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Grünbaum conjectured that for every , , there exists an -regular, -chromatic graph of girth at least . This result is trivial for or , but only a small number of other such graphs are known, including the 12-node Chvátal graph, 21-node Brinkmann graph, and 25-node Grünbaum graph. The Chvátal graph is illustrated above in a couple embeddings (e.g., Bondy; Knuth 2008, p. 39).It has 370 distinct (directed) Hamiltonian cycles, giving a unique generalized LCF notation of order 4 (illustrated above), two of order 6 (illustrated above), and 43 of order 1.The Chvátal graph is implemented in the WolframLanguage as GraphData["ChvatalGraph"].The Chvátal graph is a quartic graph on 12 nodes and 24 edges. It has chromatic number 4, and girth 4. The Chvátal graph has graph spectrum ...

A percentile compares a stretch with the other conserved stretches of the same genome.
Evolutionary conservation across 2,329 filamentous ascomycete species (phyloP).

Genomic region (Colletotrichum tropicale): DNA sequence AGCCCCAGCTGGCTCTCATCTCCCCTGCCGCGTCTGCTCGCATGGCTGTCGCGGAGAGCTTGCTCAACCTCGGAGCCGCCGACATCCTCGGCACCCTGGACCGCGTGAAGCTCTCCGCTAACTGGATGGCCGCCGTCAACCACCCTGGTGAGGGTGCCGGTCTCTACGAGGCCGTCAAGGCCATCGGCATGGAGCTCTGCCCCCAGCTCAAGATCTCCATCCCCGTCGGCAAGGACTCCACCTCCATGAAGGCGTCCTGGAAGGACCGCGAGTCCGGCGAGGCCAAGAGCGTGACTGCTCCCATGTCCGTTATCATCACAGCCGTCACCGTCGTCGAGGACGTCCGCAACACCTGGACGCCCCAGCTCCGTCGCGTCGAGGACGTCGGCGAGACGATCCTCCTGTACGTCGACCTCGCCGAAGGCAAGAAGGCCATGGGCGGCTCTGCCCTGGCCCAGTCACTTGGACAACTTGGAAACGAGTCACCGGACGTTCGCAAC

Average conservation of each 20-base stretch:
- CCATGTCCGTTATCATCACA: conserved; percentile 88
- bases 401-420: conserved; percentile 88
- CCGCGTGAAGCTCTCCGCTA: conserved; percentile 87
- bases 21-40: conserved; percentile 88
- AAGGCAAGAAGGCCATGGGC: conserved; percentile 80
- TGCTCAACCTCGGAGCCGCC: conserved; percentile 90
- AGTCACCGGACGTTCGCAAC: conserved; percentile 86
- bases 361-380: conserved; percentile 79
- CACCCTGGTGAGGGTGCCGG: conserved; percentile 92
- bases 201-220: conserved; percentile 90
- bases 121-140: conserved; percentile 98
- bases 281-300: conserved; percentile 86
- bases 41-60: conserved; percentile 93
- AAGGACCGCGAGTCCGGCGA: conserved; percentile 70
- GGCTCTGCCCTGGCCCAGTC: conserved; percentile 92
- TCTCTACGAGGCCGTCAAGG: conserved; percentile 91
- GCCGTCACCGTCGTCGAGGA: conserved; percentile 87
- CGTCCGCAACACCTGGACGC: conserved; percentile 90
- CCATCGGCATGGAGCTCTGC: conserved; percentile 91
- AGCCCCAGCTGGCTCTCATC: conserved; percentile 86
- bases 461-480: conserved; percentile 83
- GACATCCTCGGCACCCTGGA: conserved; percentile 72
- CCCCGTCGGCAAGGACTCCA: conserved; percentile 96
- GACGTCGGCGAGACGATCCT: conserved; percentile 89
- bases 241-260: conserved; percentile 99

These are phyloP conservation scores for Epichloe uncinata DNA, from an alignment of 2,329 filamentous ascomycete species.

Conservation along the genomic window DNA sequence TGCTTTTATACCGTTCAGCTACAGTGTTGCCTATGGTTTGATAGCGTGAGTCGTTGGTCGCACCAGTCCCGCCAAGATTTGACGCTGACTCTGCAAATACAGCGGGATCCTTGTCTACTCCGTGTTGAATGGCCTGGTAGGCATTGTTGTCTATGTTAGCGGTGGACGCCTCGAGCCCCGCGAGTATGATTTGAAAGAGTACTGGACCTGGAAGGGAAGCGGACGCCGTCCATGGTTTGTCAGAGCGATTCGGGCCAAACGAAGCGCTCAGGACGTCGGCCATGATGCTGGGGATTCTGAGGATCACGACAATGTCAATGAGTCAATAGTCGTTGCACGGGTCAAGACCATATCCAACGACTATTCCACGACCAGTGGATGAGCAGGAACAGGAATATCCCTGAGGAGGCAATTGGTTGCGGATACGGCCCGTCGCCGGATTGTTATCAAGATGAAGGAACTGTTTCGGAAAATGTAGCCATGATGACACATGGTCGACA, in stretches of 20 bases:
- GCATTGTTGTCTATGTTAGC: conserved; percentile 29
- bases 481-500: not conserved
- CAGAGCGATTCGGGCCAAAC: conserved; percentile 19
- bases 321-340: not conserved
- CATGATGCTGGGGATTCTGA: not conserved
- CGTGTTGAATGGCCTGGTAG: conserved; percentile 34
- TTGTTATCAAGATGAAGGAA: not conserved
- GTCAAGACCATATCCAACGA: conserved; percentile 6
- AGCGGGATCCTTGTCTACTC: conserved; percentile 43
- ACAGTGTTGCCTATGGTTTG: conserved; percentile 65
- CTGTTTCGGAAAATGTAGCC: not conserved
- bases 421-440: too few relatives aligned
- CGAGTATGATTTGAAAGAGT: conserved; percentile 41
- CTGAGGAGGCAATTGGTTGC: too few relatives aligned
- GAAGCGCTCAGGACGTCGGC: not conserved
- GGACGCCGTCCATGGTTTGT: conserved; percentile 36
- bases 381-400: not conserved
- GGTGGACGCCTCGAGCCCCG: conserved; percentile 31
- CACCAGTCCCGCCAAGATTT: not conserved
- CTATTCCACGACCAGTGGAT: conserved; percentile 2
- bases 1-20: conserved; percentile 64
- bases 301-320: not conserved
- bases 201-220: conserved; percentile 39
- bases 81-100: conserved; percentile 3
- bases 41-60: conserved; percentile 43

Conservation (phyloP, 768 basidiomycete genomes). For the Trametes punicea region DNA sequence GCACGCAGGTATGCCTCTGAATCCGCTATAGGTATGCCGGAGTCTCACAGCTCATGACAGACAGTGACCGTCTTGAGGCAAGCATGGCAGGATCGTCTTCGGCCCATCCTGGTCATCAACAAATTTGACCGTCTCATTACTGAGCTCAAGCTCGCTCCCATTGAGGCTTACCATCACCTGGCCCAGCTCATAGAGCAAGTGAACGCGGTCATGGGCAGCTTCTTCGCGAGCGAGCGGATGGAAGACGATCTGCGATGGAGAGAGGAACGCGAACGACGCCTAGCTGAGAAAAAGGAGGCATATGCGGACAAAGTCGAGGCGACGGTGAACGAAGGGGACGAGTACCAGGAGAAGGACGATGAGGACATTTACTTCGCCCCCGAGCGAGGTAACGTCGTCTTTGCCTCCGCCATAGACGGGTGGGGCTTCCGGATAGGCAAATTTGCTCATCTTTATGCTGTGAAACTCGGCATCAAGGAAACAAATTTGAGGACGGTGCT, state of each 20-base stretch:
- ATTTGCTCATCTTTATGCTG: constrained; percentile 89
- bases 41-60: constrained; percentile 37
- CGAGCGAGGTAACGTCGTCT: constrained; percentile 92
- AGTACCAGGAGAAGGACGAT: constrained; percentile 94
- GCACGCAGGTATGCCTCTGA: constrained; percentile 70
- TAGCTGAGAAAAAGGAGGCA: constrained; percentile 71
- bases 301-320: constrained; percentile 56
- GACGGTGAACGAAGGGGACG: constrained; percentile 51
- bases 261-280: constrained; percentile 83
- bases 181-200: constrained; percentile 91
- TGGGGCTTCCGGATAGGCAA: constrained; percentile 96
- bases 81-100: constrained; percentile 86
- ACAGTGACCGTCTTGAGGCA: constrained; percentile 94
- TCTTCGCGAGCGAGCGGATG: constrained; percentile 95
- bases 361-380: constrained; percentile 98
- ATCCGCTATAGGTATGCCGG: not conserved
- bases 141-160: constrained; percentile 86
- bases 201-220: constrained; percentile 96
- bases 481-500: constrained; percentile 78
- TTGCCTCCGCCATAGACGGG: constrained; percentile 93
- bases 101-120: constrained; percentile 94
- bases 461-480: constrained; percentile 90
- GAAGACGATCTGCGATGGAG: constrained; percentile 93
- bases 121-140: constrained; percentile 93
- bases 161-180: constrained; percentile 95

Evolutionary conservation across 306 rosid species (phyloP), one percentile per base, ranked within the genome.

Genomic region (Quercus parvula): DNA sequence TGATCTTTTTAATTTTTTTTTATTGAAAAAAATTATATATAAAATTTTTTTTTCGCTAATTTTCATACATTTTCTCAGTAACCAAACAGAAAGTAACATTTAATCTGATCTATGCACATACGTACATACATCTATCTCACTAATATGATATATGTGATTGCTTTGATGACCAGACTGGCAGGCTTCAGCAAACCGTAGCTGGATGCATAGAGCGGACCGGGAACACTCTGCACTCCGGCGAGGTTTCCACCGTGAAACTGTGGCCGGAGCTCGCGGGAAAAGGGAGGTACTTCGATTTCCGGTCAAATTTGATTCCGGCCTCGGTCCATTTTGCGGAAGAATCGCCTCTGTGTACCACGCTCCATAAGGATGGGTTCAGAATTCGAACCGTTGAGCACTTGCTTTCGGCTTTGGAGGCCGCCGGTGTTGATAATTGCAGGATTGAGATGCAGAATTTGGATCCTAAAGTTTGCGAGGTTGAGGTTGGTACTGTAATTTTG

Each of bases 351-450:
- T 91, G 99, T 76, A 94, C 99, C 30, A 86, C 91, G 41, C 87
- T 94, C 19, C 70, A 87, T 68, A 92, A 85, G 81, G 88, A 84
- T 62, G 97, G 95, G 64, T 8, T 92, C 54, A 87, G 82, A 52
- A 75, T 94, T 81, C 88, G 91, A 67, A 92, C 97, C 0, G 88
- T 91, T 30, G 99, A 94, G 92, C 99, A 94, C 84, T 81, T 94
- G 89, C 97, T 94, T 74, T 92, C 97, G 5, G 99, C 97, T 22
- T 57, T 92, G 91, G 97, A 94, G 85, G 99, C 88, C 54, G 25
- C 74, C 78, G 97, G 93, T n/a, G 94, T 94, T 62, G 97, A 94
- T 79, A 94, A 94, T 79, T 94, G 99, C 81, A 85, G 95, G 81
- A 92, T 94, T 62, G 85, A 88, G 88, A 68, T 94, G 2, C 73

A complete graph is a graph in which each pair of graph vertices is connected by an edge. The complete graph with graph vertices is denoted and has (the triangular numbers) undirected edges, where is a binomial coefficient. In older literature, complete graphs are sometimes called universal graphs.The complete graph is also the complete n-partite graph .The complete graph on nodes is implemented in the Wolfram Language as CompleteGraph[n]. Precomputed properties are available using GraphData["Complete", n]. A graph may be tested to see if it is complete in the Wolfram Language using the function CompleteGraphQ[g].The complete graph on 0 nodes is a trivial graph known as the null graph, while the complete graph on 1 node is a trivial graph known as the singleton graph.In the 1890s, Walecki showed that complete graphs admit a Hamilton decomposition for odd , and decompositions into Hamiltonian cycles plus a perfect matching for..

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